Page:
I got kayoed for most of the day. Sitting at work this morning, minding my own business, when all of a sudden I started to get ill. Fighting off waves of nausea and a nightmare of a headache, I managed to make the commute home and collapsed into bed.
By evening I had slept all I was going to sleep, and I had had enough chicken soup to keep me functional. Instead of sitting with a blank look in front of the television, I decided to try and write. It took longer than normal, but I got through it and finished chapter thirteen.
In my condition I even managed to face down a sticking point. There was one unavoidable question that I had to deal with in order to keep the book from lapsing into Idiot Plot (Idiot Plot means the characters don’t do something obviously simple – like call the police – just so the rest of the book/movie can spin out the way the author wanted).
Up to this point I relied on the neuroses and paranoia of Richard and K in their predicament to keep from dealing with it. But with the introduction of Vic and Ray, two characters from outside the situation who were sane, the whole dynamic of the situation changed. Going into today’s writing, I knew I’d have to deal with the unavoidable question (“Why don’t you just do this…”).
So how did I deal with it?
I wish I could say it was a big, dramatic, literary struggle, but it wasn’t. It was one of those writing moments that happen so fast that you’re not sure how it all came about. In the movies they’d show the author typing at the computer, then CLOSE UP OF THE SCREEN as the critical lines spill into life. CUT TO THE AUTHOR as he stops writing and ponders his words. Then CLOSE IN ON AUTHOR’S FACE as we see the idea light up his features.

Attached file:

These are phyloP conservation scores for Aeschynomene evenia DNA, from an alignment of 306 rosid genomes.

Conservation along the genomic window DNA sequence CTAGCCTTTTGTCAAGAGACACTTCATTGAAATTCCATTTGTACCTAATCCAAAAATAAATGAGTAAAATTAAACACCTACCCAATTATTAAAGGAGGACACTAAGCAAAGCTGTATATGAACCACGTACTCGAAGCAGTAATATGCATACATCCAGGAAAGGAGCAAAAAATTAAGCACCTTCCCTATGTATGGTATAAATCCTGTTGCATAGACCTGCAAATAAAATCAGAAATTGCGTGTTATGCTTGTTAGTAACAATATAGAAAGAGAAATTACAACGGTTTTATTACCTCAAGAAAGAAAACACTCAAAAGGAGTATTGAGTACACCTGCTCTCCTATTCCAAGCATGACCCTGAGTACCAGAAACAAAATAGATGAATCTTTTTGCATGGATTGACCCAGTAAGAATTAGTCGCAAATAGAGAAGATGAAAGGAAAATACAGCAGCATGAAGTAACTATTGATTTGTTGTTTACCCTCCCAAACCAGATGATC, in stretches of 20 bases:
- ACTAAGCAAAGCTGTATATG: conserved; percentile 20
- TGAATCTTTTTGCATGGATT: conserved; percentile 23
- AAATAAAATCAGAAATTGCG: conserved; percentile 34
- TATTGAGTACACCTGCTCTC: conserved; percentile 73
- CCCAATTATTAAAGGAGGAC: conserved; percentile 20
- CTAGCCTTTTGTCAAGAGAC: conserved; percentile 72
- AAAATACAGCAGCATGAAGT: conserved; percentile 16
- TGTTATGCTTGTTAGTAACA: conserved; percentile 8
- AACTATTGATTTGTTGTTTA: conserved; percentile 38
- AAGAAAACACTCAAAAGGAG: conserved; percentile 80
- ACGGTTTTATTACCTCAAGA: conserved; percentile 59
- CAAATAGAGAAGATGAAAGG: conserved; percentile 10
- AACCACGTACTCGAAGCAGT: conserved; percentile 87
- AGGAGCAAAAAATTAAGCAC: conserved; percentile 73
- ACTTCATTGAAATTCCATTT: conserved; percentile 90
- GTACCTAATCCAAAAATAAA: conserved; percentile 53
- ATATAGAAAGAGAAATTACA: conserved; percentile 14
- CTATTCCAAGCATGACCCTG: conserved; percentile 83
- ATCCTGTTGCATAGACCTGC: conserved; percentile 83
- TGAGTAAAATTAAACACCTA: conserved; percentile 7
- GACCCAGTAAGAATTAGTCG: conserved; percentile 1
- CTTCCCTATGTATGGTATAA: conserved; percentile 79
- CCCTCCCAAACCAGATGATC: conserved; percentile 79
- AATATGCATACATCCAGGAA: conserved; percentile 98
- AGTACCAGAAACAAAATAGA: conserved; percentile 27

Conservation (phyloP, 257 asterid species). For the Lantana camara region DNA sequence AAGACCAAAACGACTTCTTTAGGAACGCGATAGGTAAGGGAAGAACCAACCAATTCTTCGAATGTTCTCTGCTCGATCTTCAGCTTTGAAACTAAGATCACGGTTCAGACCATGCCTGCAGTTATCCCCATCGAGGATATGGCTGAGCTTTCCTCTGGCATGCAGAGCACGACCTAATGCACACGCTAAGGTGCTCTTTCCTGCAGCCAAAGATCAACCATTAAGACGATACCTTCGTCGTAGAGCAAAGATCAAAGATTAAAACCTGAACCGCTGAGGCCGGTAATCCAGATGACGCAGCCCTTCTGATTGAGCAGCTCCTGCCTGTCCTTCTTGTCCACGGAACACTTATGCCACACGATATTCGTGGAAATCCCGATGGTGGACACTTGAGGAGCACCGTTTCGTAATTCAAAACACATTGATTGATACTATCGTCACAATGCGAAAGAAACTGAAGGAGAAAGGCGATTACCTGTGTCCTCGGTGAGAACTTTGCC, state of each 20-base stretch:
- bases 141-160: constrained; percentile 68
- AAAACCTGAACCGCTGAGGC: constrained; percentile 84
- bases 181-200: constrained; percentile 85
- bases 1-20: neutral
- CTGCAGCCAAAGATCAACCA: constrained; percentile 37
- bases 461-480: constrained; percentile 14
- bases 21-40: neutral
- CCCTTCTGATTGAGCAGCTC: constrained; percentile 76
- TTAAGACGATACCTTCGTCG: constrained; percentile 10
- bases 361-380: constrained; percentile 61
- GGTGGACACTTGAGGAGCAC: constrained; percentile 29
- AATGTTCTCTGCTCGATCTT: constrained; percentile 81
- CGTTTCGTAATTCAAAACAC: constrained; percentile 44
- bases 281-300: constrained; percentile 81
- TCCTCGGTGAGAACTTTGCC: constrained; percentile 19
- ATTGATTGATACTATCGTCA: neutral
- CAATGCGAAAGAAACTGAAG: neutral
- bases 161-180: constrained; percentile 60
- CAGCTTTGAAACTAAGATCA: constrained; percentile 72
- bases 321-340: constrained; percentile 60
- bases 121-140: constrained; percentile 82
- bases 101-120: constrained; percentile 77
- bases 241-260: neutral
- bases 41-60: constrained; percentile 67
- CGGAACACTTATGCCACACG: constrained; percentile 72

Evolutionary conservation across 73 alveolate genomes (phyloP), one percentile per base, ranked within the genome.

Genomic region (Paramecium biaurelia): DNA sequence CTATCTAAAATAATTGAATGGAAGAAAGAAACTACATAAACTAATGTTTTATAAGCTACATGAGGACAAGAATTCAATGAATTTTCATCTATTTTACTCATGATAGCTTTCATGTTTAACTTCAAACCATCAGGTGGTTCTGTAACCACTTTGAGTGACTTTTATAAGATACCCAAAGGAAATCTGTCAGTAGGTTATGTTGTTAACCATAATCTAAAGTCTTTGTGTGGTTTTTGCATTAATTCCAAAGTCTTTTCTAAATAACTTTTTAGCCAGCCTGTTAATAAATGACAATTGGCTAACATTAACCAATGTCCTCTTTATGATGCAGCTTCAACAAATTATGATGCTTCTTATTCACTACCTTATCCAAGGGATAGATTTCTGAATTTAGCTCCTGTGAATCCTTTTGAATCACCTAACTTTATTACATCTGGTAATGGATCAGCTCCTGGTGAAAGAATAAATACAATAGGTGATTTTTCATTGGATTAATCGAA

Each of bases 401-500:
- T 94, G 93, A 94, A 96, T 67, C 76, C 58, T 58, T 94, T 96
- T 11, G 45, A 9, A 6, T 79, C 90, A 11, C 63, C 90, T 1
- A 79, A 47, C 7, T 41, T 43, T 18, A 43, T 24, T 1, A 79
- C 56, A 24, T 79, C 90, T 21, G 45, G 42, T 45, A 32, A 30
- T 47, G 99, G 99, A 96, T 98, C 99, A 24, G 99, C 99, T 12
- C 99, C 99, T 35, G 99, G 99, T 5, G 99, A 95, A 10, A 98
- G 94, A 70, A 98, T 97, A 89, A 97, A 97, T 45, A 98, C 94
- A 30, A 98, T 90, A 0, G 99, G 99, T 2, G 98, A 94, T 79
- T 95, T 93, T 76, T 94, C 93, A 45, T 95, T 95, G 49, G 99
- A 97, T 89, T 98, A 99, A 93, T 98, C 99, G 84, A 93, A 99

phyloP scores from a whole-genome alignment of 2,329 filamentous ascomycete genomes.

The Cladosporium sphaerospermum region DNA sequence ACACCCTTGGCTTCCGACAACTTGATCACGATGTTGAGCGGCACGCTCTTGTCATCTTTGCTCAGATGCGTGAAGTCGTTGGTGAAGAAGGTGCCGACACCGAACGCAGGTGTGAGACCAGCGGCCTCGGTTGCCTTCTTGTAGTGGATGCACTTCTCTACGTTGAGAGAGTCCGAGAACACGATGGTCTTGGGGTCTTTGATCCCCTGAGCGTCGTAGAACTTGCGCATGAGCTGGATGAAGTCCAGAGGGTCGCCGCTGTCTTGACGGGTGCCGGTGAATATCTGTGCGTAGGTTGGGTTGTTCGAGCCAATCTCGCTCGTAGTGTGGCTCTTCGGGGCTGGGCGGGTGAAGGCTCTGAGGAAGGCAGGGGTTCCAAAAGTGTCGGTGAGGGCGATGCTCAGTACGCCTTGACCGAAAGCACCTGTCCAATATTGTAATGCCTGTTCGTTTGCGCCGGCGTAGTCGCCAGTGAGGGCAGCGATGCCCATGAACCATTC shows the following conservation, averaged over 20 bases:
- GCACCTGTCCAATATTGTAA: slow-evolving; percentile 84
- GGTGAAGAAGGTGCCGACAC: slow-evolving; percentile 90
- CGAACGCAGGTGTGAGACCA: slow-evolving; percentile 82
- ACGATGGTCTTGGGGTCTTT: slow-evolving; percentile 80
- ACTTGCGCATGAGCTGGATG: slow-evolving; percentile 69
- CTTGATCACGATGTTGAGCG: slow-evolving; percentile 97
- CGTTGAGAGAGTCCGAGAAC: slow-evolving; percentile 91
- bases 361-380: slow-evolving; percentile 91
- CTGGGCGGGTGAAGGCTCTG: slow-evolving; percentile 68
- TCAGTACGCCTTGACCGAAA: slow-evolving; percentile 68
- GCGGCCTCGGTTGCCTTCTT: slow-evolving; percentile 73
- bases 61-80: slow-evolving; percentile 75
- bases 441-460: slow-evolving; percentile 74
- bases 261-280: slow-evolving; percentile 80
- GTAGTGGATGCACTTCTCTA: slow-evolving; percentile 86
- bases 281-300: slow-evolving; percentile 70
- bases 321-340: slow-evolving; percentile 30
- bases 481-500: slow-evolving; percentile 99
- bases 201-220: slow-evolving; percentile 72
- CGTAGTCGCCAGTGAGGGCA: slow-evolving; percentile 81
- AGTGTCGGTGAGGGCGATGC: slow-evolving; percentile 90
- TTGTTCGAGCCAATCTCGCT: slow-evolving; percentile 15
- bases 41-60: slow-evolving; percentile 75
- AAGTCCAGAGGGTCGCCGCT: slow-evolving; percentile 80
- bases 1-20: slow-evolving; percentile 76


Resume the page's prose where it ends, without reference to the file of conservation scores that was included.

What really happened was more like this (and this is the way moments like this usually play out). I get into a state where my fingers are moving and words are appearing on the screen, but my brain is actually running a couple of paragraphs ahead. So when Ray’s questioning of Richard and K started taking a very pointed direction, I knew the unavoidable question was next. And then, just like that, the solution – in the form of K’s response to Ray – popped into my head.
I’m not sure if my pallid face lit up, but I did stop typing long enough to smile and nod and tell myself “All right!” Then my fingers were off and running again.
Maybe that’s not a very satisfying thing for some of you neophyte writers out there to read, but that’s the way it happens. You’ve read interviews with authors who say that their characters came to life and made decisions seemingly independent of the author’s will? I used to scoff at that, too, until it happened to me while writing A Death of Honor. I didn’t see it then, but in retrospect, I think it was a turning point in my writing. I had done enough work that I was learning to think ahead while my fingers did the walking. Typing The Book and Thinking About The Book became two simultaneous yet separate functions.
Just keep training: keep writing. Your time will come.
Chapter Thirteen (finished)
443 Pages (+8)
98389 Words (+1663)
NP – iTunes Shuffle Play (Joy Askew, “Cool Water”)